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Physiology and Biochemistry

A New Strain of Southern Bean Mosaic Virus Derived at Low Temperatures. M. H. McGovern, Department of Plant Pathology, University of Georgia, Athens 30602; C. W. Kuhn, Department of Plant Pathology, University of Georgia, Athens 30602. Phytopathology 74:95-99. Accepted for publication 24 June 1983. Copyright 1984 The American Phytopathological Society. DOI: 10.1094/Phyto-74-95.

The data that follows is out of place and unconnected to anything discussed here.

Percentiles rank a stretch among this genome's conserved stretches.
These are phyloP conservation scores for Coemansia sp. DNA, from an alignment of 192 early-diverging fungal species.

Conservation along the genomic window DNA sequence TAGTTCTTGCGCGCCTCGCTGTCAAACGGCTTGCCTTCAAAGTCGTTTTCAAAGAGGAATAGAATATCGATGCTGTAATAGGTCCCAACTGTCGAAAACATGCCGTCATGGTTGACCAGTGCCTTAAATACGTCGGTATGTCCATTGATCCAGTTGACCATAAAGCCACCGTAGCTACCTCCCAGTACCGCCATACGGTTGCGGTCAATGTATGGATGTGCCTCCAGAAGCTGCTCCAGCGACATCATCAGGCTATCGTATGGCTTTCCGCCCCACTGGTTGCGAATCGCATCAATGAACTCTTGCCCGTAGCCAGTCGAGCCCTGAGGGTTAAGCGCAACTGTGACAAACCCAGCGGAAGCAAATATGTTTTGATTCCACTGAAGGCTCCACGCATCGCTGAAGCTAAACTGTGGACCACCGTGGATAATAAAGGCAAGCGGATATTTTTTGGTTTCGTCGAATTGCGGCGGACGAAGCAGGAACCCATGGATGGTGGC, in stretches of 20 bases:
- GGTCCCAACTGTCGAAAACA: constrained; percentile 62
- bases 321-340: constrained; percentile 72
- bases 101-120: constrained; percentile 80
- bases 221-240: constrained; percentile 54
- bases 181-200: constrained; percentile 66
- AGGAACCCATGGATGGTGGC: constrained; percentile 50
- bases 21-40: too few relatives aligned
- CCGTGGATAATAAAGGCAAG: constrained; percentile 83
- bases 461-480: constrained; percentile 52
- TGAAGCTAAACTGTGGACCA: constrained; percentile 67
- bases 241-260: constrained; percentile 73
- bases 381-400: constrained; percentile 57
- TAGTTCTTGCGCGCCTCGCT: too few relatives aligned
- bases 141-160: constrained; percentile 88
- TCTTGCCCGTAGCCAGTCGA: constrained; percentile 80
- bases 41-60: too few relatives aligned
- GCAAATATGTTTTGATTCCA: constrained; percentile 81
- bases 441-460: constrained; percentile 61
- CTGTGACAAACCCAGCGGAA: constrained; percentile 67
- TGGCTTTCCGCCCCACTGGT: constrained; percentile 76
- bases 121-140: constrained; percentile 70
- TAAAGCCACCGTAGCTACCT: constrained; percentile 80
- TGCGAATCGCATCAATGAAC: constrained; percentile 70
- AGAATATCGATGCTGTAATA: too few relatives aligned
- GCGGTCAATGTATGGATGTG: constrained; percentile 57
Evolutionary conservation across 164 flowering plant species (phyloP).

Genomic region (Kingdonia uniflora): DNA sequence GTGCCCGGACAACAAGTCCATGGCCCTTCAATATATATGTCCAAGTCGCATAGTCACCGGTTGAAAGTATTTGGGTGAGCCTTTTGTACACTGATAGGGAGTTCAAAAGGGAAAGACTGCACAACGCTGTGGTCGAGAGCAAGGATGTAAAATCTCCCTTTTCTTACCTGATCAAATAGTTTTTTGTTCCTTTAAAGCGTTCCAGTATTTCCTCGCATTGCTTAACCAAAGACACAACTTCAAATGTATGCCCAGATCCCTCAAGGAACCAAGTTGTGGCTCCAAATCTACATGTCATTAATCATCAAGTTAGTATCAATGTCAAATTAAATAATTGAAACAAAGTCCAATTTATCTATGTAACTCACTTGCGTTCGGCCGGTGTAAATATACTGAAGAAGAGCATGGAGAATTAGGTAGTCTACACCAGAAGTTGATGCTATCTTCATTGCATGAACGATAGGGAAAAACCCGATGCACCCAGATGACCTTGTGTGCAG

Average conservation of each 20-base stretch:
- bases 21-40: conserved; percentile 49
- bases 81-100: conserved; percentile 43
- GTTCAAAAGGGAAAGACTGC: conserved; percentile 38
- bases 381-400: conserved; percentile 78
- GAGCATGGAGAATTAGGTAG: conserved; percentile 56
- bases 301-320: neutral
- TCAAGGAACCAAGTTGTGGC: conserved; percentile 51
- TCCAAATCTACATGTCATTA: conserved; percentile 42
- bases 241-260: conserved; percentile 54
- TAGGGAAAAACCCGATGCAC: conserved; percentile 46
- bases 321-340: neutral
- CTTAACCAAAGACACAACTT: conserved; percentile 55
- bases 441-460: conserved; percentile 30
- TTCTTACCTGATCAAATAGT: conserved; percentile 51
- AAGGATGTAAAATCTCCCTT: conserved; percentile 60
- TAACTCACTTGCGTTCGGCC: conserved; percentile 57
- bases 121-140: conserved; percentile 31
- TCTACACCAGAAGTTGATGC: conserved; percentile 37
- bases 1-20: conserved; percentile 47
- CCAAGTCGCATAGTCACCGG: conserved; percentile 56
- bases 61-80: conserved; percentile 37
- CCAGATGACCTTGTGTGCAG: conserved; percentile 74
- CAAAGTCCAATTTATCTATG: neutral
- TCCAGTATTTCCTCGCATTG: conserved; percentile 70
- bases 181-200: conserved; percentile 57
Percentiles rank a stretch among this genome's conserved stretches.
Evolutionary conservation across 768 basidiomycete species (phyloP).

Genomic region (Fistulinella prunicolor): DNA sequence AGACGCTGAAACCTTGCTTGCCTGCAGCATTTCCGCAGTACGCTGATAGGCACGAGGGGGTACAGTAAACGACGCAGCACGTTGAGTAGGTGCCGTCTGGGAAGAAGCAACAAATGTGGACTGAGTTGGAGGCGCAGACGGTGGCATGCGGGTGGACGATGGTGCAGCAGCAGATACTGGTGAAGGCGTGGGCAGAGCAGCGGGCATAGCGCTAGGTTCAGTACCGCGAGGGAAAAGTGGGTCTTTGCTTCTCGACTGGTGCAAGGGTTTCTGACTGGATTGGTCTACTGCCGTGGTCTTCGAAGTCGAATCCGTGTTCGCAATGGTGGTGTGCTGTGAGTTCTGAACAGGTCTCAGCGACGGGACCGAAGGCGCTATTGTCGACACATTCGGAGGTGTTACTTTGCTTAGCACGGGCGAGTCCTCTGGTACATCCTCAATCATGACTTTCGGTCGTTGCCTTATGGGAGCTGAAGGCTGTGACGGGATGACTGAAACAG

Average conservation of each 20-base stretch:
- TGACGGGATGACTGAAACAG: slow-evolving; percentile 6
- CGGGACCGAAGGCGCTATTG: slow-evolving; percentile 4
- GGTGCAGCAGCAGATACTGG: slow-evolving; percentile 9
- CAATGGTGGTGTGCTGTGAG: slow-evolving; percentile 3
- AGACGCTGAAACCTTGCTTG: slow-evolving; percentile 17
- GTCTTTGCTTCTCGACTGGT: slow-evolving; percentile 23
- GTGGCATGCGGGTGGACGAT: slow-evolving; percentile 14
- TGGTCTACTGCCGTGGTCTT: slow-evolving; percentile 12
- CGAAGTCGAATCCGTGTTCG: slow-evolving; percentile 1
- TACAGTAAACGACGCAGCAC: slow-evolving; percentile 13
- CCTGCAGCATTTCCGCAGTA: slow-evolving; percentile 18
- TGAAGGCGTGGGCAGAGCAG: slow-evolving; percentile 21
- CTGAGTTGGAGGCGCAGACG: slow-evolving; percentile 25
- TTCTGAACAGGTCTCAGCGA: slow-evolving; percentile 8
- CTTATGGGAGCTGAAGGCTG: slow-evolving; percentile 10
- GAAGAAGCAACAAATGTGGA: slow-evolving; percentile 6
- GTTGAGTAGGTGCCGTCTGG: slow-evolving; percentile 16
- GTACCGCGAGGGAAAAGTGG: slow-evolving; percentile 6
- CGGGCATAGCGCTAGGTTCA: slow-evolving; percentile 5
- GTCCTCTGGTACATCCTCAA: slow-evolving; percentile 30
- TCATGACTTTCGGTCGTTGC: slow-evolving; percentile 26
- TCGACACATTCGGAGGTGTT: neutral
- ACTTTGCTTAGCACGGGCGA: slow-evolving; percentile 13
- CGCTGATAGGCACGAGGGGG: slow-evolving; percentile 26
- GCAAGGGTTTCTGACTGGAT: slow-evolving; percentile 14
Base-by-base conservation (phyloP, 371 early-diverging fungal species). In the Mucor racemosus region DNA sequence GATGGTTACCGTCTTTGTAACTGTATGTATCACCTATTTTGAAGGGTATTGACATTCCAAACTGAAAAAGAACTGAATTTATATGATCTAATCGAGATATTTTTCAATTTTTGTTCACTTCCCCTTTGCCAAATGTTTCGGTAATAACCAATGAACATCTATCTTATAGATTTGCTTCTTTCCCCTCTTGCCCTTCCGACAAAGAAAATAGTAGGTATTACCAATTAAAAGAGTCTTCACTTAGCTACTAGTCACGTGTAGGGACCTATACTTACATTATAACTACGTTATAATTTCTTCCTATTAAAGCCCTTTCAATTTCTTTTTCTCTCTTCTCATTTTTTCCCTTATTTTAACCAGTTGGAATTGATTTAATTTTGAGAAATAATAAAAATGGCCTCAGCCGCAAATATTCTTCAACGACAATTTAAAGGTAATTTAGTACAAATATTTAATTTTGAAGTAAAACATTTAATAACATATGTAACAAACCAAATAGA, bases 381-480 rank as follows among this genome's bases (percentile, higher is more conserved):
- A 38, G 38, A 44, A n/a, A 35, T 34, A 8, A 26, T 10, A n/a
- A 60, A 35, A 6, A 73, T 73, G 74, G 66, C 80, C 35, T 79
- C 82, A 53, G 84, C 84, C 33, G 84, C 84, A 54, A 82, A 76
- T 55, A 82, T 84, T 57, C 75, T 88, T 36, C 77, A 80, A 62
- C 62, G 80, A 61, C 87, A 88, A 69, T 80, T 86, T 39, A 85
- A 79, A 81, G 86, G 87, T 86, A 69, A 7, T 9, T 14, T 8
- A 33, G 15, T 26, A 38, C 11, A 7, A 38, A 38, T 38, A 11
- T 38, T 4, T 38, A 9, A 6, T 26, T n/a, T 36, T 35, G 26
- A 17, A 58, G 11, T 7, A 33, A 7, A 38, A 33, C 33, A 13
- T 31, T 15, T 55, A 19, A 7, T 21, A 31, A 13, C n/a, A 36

A new strain of southern bean mosaic virus (SBMV), designated NCP, was derived when certain cowpea lines were inoculated with the cowpea strain (CP) and maintained at 21 and 24 C. NCP was serologically different from CP and three other strains of SBMV. Strain CP caused necrotic local lesions on cowpea cultivar Clay and plant introduction (PI) 399419, while NCP caused no symptoms on Clay and local chlorosis and systemic mosaic on PI 399419. The two strains also differed in susceptibility of their RNAs to proteinase K and virion accumulation in cultivar Clay. NCP partially overcame the resistance in cultivar Clay, but had no appreciable effect on the resistance of three other cultivars. Four interacting factors were responsible for the derivation of NCP: host, temperature, viral replication, and viral movement. We speculate that the new strain induces some substance that aids or is required for systemic movement of the virus within the host.